“You have your crate [of records] in your life and some records just stick with you,” he explains. “Just like [De La Soul’s] Three Feet High and Rising, so did Monty Python’s Final Rip Off. I’ve got two copies of that. To me you only need one ingredient [for DJing] and that’s records, and that’s it.”
Carpal Tunnel Syndrome stretched turntablism’s boundaries even further than Scratchcratchratchatch, moving away from the head-nodding beats and head-turning technical feats in favor of more esoteric and brainier sound mixes. “When it came to make this record it wasn’t necessarily going to be all dance-floor friendly or something that would look cool if you’re driving in your jeep,” Kid Koala explains. “This is definitely not a physical album. You have to engage yourself, otherwise it will be a really difficult listen. The one thing that all DJs are hunting for is to come up with ‘that thing.’ That thing that will freak themselves out. It’s just trying to find what the limits are with this thing.” Perhaps what makes Kid Koala stand out most from his contemporaries is his willingness to play with the limits of the turntable as instrument and an awareness of the history of turntable experimentation that goes back to early 20th century composers like Karlheinz Stockhausen, Pierre Schaeffer and John Cage, all of whom saw early on the possibility that a turntable could be used to make music as well as simply reproducing it.
“I do see the connection,” Kid Koala says cautiously, noting that seeing Montreal experimental DJ Martin Tetreau a few months ago really opened up his thinking about what turntablism could be about. “I’d never seen anything like that and it was quite inspiring for me,” he explains. “Here’s this instrument where you’re palette is records – which is seemingly infinite and you could do seemingly infinite things with that. The potential combinations are just immense but a lot of the time you fall into the same patterns a lot. And when I saw what he [Tetreau] was doing it was completely outside that but it was strictly turntables at the same time.”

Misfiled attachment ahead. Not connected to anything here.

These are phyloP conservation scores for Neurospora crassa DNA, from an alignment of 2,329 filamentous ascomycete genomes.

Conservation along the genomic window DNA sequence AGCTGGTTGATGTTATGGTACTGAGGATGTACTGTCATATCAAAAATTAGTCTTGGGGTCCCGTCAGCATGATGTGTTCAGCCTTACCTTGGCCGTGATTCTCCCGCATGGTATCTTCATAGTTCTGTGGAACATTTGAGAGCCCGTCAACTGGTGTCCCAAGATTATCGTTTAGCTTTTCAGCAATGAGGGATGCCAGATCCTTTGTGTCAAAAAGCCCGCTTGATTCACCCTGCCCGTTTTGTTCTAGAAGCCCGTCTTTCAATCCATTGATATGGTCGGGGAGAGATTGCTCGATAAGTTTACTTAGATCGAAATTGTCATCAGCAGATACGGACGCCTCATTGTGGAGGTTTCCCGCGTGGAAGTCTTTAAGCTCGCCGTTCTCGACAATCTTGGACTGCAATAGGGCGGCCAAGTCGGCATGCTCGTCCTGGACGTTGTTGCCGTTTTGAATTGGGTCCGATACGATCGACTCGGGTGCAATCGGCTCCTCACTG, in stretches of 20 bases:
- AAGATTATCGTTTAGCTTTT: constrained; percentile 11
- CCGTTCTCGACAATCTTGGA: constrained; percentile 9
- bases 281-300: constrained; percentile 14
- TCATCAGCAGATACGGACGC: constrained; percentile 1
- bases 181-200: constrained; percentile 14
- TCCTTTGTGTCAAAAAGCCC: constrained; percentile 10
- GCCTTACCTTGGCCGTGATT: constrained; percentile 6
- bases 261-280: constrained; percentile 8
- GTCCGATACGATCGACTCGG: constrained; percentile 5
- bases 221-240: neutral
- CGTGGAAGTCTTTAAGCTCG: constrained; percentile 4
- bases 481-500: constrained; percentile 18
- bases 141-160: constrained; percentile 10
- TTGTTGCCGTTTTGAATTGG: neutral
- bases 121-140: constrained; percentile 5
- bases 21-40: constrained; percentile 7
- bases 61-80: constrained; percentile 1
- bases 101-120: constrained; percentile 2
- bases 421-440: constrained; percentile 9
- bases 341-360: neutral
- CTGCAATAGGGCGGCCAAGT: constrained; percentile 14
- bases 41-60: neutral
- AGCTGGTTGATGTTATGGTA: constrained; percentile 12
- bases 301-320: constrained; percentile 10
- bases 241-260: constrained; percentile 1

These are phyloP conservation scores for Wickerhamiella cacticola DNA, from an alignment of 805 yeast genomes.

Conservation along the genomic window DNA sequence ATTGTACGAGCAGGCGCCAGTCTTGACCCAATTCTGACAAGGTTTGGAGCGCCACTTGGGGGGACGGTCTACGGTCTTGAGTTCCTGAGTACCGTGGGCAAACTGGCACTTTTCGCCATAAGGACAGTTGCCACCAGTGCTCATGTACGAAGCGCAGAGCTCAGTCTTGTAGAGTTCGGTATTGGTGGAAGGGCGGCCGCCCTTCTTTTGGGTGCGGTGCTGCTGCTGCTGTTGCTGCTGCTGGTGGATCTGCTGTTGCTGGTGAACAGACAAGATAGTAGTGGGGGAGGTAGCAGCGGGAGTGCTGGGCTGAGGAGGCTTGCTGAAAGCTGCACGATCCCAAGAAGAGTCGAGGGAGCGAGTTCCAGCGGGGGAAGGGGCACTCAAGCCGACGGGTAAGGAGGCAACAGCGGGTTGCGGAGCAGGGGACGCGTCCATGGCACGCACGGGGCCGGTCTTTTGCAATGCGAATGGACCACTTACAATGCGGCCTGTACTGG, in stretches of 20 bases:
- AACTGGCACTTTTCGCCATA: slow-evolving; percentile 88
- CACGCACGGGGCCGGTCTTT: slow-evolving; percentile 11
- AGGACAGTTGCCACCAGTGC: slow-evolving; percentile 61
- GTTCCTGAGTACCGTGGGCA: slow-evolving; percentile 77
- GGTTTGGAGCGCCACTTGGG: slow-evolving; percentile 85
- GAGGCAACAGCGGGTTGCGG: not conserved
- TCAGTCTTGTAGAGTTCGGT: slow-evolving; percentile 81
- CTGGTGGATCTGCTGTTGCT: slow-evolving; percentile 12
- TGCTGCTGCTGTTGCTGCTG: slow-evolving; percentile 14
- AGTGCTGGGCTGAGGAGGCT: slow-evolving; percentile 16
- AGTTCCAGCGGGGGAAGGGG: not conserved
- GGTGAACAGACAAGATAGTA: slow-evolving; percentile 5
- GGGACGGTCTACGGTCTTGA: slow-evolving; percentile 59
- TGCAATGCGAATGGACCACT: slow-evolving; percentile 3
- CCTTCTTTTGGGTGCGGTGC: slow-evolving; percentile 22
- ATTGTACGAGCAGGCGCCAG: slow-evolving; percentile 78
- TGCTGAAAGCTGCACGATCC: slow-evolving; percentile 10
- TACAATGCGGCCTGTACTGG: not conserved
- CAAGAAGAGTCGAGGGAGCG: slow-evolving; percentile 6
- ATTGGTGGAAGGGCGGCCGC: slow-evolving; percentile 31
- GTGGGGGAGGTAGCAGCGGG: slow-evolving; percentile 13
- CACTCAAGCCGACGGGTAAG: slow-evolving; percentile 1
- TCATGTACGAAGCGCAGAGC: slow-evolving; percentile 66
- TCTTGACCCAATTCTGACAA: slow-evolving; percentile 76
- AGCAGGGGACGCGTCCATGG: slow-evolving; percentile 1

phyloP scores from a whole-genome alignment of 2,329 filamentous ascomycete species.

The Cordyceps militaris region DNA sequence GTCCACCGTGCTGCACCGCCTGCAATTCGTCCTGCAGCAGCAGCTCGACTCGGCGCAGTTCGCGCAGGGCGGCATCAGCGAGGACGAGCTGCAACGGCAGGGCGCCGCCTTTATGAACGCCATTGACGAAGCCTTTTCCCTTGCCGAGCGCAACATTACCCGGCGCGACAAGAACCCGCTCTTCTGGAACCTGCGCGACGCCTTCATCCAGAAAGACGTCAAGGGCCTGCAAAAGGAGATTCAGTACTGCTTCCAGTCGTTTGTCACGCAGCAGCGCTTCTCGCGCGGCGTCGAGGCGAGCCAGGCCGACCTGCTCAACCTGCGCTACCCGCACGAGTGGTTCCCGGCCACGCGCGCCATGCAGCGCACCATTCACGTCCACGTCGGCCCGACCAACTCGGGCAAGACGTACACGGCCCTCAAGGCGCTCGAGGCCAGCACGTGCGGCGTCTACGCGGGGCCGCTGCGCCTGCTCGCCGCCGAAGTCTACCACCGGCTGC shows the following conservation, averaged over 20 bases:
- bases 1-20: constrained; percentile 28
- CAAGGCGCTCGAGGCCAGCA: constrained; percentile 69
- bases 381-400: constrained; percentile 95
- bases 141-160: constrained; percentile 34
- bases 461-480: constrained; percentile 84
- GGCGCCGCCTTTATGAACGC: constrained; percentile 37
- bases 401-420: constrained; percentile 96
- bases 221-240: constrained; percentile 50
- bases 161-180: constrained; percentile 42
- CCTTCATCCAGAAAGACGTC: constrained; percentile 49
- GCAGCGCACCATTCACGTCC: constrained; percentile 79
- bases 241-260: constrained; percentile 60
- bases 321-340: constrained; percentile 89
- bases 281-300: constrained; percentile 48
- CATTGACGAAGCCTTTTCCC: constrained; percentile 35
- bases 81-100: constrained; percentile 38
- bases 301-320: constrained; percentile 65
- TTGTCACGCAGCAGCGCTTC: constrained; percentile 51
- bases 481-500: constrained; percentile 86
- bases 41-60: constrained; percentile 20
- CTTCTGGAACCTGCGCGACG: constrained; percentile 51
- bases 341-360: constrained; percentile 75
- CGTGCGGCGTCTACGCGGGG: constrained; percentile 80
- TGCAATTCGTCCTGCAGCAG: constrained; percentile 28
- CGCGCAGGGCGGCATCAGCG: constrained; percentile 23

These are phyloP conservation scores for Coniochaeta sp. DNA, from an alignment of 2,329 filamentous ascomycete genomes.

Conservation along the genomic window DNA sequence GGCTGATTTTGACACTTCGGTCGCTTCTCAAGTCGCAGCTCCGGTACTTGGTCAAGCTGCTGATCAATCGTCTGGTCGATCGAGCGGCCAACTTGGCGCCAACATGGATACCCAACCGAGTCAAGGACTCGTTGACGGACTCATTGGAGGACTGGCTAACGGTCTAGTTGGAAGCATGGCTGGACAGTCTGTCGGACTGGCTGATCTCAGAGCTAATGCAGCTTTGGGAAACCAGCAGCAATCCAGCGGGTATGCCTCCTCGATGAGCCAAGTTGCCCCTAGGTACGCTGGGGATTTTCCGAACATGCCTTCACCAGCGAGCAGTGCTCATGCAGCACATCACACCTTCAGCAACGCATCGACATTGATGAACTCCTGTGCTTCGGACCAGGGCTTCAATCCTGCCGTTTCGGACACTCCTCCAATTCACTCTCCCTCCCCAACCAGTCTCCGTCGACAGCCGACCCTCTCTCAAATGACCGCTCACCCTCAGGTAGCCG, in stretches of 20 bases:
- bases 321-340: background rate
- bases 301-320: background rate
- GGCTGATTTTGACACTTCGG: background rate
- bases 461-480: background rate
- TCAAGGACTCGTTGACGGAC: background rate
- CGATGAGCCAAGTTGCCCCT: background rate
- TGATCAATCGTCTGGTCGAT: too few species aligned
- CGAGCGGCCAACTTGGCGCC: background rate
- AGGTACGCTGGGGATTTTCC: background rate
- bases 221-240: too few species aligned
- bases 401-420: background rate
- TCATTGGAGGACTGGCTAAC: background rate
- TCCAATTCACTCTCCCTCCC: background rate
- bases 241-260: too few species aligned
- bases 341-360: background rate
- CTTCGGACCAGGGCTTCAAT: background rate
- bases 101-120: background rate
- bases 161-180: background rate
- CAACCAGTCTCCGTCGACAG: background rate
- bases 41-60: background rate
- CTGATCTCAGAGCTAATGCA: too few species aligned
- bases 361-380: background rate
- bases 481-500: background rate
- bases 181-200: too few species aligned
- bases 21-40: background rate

Ultimately, the idea that a turntable could be used to produce new music rather than just for reproducing pre-existing music – something hip hop has know for the better part of 25 years – is beginning to take hold in the mainstream. Much attention was given to the fact four years ago that Technics turntables were outselling electric guitars in England and there are now music equipment stores across North America that have as many turntables as guitar amplifiers – a testament to how transferable hip-hop has become.
“I can go to Germany or France and see a highly developed hip-hop community,” Kid Koala says. “It has crossed borders. I don’t know if people thought it would but it has. The thing for me that is great about that hip-hop community is that you can go to other cities and you meet people who are into what you do. You go and there will be a DJ there and you can hang out and trade ideas. That kind of connection just strictly on the basis of a music or a culture is unheard of in any other genre. With hip-hop it is a community and it’s a global one.” Still, given what he does Kid Koala isn’t even sure he fits into the hip-hop mold – no matter how broadly defined it is. Fortunately for him, he’s quite happy to exist in the cracks between several different genres.
“I think there’s still a lot of confusion right now,” he says. “People are slowly getting over it but that’s fine. I’m cool with being part of confusion. I think I want people to not worry about what they’re supposed to think about it and just listen to it.”